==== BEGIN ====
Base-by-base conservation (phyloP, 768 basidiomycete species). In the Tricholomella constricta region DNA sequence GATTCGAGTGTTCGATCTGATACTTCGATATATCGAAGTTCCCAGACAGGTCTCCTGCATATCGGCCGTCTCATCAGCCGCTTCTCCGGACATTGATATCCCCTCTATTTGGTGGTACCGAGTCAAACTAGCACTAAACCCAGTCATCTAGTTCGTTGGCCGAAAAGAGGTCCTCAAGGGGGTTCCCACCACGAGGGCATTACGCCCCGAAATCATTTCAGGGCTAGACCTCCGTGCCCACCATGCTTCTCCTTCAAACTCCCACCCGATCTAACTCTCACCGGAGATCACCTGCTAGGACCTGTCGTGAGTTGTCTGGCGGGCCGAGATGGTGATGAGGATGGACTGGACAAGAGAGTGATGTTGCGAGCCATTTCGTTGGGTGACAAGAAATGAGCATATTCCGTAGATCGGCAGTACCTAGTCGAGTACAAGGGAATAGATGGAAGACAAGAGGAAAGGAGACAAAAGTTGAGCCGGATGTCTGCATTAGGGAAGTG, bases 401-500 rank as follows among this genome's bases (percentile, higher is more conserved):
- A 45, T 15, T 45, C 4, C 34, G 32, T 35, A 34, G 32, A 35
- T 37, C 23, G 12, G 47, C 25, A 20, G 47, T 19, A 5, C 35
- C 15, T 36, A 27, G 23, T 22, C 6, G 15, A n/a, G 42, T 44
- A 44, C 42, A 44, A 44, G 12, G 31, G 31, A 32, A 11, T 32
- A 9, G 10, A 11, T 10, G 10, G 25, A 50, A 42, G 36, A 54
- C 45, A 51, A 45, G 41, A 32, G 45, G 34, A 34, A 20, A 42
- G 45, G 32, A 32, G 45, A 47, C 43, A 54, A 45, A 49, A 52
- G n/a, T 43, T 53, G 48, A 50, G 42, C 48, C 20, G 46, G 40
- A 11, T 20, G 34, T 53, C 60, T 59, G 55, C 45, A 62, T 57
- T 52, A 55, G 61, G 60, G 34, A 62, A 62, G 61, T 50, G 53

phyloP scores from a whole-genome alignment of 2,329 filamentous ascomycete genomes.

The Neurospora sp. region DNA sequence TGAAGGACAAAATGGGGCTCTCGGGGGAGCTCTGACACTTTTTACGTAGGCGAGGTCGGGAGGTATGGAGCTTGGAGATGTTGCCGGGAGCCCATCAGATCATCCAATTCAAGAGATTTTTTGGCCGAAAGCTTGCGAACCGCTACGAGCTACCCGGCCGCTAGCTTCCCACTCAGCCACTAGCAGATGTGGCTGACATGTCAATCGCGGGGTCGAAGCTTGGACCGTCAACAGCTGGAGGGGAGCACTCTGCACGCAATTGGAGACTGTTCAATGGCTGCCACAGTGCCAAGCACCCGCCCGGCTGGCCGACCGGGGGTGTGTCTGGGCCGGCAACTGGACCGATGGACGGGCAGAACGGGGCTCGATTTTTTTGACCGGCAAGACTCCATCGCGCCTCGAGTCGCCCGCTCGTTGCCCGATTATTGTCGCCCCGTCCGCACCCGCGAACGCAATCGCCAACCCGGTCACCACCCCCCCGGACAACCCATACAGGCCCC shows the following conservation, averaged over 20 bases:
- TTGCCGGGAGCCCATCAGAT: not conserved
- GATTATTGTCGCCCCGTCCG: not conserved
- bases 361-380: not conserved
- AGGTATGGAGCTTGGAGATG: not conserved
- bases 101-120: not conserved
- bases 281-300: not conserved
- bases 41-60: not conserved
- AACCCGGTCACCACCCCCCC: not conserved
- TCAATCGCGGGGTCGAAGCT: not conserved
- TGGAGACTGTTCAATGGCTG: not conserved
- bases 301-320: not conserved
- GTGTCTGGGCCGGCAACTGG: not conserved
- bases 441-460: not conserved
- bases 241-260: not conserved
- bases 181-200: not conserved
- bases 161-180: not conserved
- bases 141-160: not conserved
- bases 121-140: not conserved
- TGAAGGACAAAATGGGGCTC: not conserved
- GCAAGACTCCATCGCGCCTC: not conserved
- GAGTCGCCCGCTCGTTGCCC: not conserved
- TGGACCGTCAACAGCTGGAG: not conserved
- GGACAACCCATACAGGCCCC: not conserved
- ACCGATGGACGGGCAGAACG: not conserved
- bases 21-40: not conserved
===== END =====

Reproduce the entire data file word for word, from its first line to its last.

Base-by-base conservation (phyloP, 768 basidiomycete species). In the Tricholomella constricta region DNA sequence GATTCGAGTGTTCGATCTGATACTTCGATATATCGAAGTTCCCAGACAGGTCTCCTGCATATCGGCCGTCTCATCAGCCGCTTCTCCGGACATTGATATCCCCTCTATTTGGTGGTACCGAGTCAAACTAGCACTAAACCCAGTCATCTAGTTCGTTGGCCGAAAAGAGGTCCTCAAGGGGGTTCCCACCACGAGGGCATTACGCCCCGAAATCATTTCAGGGCTAGACCTCCGTGCCCACCATGCTTCTCCTTCAAACTCCCACCCGATCTAACTCTCACCGGAGATCACCTGCTAGGACCTGTCGTGAGTTGTCTGGCGGGCCGAGATGGTGATGAGGATGGACTGGACAAGAGAGTGATGTTGCGAGCCATTTCGTTGGGTGACAAGAAATGAGCATATTCCGTAGATCGGCAGTACCTAGTCGAGTACAAGGGAATAGATGGAAGACAAGAGGAAAGGAGACAAAAGTTGAGCCGGATGTCTGCATTAGGGAAGTG, bases 401-500 rank as follows among this genome's bases (percentile, higher is more conserved):
- A 45, T 15, T 45, C 4, C 34, G 32, T 35, A 34, G 32, A 35
- T 37, C 23, G 12, G 47, C 25, A 20, G 47, T 19, A 5, C 35
- C 15, T 36, A 27, G 23, T 22, C 6, G 15, A n/a, G 42, T 44
- A 44, C 42, A 44, A 44, G 12, G 31, G 31, A 32, A 11, T 32
- A 9, G 10, A 11, T 10, G 10, G 25, A 50, A 42, G 36, A 54
- C 45, A 51, A 45, G 41, A 32, G 45, G 34, A 34, A 20, A 42
- G 45, G 32, A 32, G 45, A 47, C 43, A 54, A 45, A 49, A 52
- G n/a, T 43, T 53, G 48, A 50, G 42, C 48, C 20, G 46, G 40
- A 11, T 20, G 34, T 53, C 60, T 59, G 55, C 45, A 62, T 57
- T 52, A 55, G 61, G 60, G 34, A 62, A 62, G 61, T 50, G 53

phyloP scores from a whole-genome alignment of 2,329 filamentous ascomycete genomes.

The Neurospora sp. region DNA sequence TGAAGGACAAAATGGGGCTCTCGGGGGAGCTCTGACACTTTTTACGTAGGCGAGGTCGGGAGGTATGGAGCTTGGAGATGTTGCCGGGAGCCCATCAGATCATCCAATTCAAGAGATTTTTTGGCCGAAAGCTTGCGAACCGCTACGAGCTACCCGGCCGCTAGCTTCCCACTCAGCCACTAGCAGATGTGGCTGACATGTCAATCGCGGGGTCGAAGCTTGGACCGTCAACAGCTGGAGGGGAGCACTCTGCACGCAATTGGAGACTGTTCAATGGCTGCCACAGTGCCAAGCACCCGCCCGGCTGGCCGACCGGGGGTGTGTCTGGGCCGGCAACTGGACCGATGGACGGGCAGAACGGGGCTCGATTTTTTTGACCGGCAAGACTCCATCGCGCCTCGAGTCGCCCGCTCGTTGCCCGATTATTGTCGCCCCGTCCGCACCCGCGAACGCAATCGCCAACCCGGTCACCACCCCCCCGGACAACCCATACAGGCCCC shows the following conservation, averaged over 20 bases:
- TTGCCGGGAGCCCATCAGAT: not conserved
- GATTATTGTCGCCCCGTCCG: not conserved
- bases 361-380: not conserved
- AGGTATGGAGCTTGGAGATG: not conserved
- bases 101-120: not conserved
- bases 281-300: not conserved
- bases 41-60: not conserved
- AACCCGGTCACCACCCCCCC: not conserved
- TCAATCGCGGGGTCGAAGCT: not conserved
- TGGAGACTGTTCAATGGCTG: not conserved
- bases 301-320: not conserved
- GTGTCTGGGCCGGCAACTGG: not conserved
- bases 441-460: not conserved
- bases 241-260: not conserved
- bases 181-200: not conserved
- bases 161-180: not conserved
- bases 141-160: not conserved
- bases 121-140: not conserved
- TGAAGGACAAAATGGGGCTC: not conserved
- GCAAGACTCCATCGCGCCTC: not conserved
- GAGTCGCCCGCTCGTTGCCC: not conserved
- TGGACCGTCAACAGCTGGAG: not conserved
- GGACAACCCATACAGGCCCC: not conserved
- ACCGATGGACGGGCAGAACG: not conserved
- bases 21-40: not conserved